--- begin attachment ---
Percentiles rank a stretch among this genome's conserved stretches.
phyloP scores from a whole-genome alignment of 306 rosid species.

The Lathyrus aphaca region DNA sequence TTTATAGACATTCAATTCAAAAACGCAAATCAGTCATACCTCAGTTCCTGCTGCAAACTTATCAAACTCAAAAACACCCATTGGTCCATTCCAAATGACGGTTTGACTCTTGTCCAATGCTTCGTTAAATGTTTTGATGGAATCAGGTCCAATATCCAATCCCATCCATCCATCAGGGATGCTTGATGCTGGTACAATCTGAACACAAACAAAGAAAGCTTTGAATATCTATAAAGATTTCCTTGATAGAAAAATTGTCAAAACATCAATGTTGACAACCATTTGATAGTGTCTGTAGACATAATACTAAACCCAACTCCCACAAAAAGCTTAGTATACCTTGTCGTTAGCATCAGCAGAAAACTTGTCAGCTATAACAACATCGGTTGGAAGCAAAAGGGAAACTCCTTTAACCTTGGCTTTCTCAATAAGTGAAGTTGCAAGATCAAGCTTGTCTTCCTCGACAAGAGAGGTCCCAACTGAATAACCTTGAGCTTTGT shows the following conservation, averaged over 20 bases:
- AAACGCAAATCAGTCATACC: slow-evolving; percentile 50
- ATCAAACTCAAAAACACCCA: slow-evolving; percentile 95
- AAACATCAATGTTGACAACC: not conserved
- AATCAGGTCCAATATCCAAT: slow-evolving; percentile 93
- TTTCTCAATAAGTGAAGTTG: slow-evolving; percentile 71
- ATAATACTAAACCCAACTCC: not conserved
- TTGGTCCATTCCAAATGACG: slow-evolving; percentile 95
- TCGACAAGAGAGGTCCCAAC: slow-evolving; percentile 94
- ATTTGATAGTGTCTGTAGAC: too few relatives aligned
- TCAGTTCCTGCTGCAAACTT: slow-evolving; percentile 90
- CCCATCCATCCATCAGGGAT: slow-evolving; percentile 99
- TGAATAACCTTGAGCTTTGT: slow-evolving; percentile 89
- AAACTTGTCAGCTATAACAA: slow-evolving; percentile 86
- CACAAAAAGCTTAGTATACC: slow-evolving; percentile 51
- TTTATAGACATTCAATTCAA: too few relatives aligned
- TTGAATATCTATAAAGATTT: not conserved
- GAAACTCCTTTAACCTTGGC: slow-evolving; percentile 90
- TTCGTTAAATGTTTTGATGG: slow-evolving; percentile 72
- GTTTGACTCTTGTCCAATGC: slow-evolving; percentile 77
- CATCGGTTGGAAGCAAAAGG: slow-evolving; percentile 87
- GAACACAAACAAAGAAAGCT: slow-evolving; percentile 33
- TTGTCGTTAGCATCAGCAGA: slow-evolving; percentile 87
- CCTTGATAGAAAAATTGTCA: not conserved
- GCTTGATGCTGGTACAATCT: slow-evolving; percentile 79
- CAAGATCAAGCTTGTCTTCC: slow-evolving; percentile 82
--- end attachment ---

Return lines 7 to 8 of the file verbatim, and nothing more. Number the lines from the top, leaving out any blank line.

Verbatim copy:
- AATCAGGTCCAATATCCAAT: slow-evolving; percentile 93
- TTTCTCAATAAGTGAAGTTG: slow-evolving; percentile 71